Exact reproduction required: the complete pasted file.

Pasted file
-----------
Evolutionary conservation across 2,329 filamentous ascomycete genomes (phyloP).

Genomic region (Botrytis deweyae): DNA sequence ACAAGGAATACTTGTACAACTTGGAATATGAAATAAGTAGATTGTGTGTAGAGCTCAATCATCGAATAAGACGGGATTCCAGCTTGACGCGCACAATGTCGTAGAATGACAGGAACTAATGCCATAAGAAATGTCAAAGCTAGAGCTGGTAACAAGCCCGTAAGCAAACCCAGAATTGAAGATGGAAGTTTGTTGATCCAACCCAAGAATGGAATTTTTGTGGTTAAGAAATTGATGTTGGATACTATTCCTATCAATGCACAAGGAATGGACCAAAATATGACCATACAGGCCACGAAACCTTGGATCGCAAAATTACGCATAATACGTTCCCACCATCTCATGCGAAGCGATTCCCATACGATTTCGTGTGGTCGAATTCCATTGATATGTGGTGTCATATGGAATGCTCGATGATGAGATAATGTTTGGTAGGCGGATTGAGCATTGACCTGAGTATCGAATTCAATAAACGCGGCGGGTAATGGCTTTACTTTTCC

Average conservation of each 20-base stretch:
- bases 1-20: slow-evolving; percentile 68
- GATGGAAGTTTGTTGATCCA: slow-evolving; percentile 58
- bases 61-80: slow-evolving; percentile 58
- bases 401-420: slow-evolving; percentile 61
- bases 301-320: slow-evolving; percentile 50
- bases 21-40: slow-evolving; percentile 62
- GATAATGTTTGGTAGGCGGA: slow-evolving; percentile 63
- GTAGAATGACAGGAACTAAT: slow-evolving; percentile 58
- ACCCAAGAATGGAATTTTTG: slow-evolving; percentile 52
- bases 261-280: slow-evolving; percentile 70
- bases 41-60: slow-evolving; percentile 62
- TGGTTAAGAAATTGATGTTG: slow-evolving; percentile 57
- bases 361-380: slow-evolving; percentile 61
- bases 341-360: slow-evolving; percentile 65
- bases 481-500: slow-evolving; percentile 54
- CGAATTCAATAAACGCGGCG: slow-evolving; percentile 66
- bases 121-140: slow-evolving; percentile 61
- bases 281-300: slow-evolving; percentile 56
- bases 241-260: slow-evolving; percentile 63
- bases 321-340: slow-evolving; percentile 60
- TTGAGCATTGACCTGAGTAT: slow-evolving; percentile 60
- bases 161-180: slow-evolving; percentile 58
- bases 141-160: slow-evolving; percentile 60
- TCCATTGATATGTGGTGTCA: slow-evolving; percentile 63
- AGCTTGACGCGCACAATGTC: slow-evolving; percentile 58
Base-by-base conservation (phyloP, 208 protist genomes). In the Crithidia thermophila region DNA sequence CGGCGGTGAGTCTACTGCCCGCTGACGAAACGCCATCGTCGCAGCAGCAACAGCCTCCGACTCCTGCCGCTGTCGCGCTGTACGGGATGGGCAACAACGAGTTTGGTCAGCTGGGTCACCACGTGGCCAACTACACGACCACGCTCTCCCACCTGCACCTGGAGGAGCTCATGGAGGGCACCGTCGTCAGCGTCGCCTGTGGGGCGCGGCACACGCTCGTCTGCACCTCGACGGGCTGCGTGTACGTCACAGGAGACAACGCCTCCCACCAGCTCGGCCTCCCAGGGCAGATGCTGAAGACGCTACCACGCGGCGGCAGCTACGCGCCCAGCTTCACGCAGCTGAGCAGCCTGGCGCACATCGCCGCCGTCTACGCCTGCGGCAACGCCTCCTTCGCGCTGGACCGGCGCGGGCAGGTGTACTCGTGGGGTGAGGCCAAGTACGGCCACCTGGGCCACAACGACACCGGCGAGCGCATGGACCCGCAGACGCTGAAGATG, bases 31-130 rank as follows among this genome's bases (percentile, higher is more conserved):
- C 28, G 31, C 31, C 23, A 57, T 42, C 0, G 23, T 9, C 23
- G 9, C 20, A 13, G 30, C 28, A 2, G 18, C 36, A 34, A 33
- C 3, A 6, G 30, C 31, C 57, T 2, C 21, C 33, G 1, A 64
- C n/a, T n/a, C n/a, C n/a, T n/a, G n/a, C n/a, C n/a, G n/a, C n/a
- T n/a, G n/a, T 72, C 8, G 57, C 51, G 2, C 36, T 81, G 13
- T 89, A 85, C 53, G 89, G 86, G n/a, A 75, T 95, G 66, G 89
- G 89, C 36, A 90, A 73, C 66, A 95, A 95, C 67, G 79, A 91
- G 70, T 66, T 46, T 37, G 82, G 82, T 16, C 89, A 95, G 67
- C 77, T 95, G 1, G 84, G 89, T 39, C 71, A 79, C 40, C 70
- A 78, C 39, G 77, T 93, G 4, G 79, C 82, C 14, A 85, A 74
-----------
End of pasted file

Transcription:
Evolutionary conservation across 2,329 filamentous ascomycete genomes (phyloP).

Genomic region (Botrytis deweyae): DNA sequence ACAAGGAATACTTGTACAACTTGGAATATGAAATAAGTAGATTGTGTGTAGAGCTCAATCATCGAATAAGACGGGATTCCAGCTTGACGCGCACAATGTCGTAGAATGACAGGAACTAATGCCATAAGAAATGTCAAAGCTAGAGCTGGTAACAAGCCCGTAAGCAAACCCAGAATTGAAGATGGAAGTTTGTTGATCCAACCCAAGAATGGAATTTTTGTGGTTAAGAAATTGATGTTGGATACTATTCCTATCAATGCACAAGGAATGGACCAAAATATGACCATACAGGCCACGAAACCTTGGATCGCAAAATTACGCATAATACGTTCCCACCATCTCATGCGAAGCGATTCCCATACGATTTCGTGTGGTCGAATTCCATTGATATGTGGTGTCATATGGAATGCTCGATGATGAGATAATGTTTGGTAGGCGGATTGAGCATTGACCTGAGTATCGAATTCAATAAACGCGGCGGGTAATGGCTTTACTTTTCC

Average conservation of each 20-base stretch:
- bases 1-20: slow-evolving; percentile 68
- GATGGAAGTTTGTTGATCCA: slow-evolving; percentile 58
- bases 61-80: slow-evolving; percentile 58
- bases 401-420: slow-evolving; percentile 61
- bases 301-320: slow-evolving; percentile 50
- bases 21-40: slow-evolving; percentile 62
- GATAATGTTTGGTAGGCGGA: slow-evolving; percentile 63
- GTAGAATGACAGGAACTAAT: slow-evolving; percentile 58
- ACCCAAGAATGGAATTTTTG: slow-evolving; percentile 52
- bases 261-280: slow-evolving; percentile 70
- bases 41-60: slow-evolving; percentile 62
- TGGTTAAGAAATTGATGTTG: slow-evolving; percentile 57
- bases 361-380: slow-evolving; percentile 61
- bases 341-360: slow-evolving; percentile 65
- bases 481-500: slow-evolving; percentile 54
- CGAATTCAATAAACGCGGCG: slow-evolving; percentile 66
- bases 121-140: slow-evolving; percentile 61
- bases 281-300: slow-evolving; percentile 56
- bases 241-260: slow-evolving; percentile 63
- bases 321-340: slow-evolving; percentile 60
- TTGAGCATTGACCTGAGTAT: slow-evolving; percentile 60
- bases 161-180: slow-evolving; percentile 58
- bases 141-160: slow-evolving; percentile 60
- TCCATTGATATGTGGTGTCA: slow-evolving; percentile 63
- AGCTTGACGCGCACAATGTC: slow-evolving; percentile 58
Base-by-base conservation (phyloP, 208 protist genomes). In the Crithidia thermophila region DNA sequence CGGCGGTGAGTCTACTGCCCGCTGACGAAACGCCATCGTCGCAGCAGCAACAGCCTCCGACTCCTGCCGCTGTCGCGCTGTACGGGATGGGCAACAACGAGTTTGGTCAGCTGGGTCACCACGTGGCCAACTACACGACCACGCTCTCCCACCTGCACCTGGAGGAGCTCATGGAGGGCACCGTCGTCAGCGTCGCCTGTGGGGCGCGGCACACGCTCGTCTGCACCTCGACGGGCTGCGTGTACGTCACAGGAGACAACGCCTCCCACCAGCTCGGCCTCCCAGGGCAGATGCTGAAGACGCTACCACGCGGCGGCAGCTACGCGCCCAGCTTCACGCAGCTGAGCAGCCTGGCGCACATCGCCGCCGTCTACGCCTGCGGCAACGCCTCCTTCGCGCTGGACCGGCGCGGGCAGGTGTACTCGTGGGGTGAGGCCAAGTACGGCCACCTGGGCCACAACGACACCGGCGAGCGCATGGACCCGCAGACGCTGAAGATG, bases 31-130 rank as follows among this genome's bases (percentile, higher is more conserved):
- C 28, G 31, C 31, C 23, A 57, T 42, C 0, G 23, T 9, C 23
- G 9, C 20, A 13, G 30, C 28, A 2, G 18, C 36, A 34, A 33
- C 3, A 6, G 30, C 31, C 57, T 2, C 21, C 33, G 1, A 64
- C n/a, T n/a, C n/a, C n/a, T n/a, G n/a, C n/a, C n/a, G n/a, C n/a
- T n/a, G n/a, T 72, C 8, G 57, C 51, G 2, C 36, T 81, G 13
- T 89, A 85, C 53, G 89, G 86, G n/a, A 75, T 95, G 66, G 89
- G 89, C 36, A 90, A 73, C 66, A 95, A 95, C 67, G 79, A 91
- G 70, T 66, T 46, T 37, G 82, G 82, T 16, C 89, A 95, G 67
- C 77, T 95, G 1, G 84, G 89, T 39, C 71, A 79, C 40, C 70
- A 78, C 39, G 77, T 93, G 4, G 79, C 82, C 14, A 85, A 74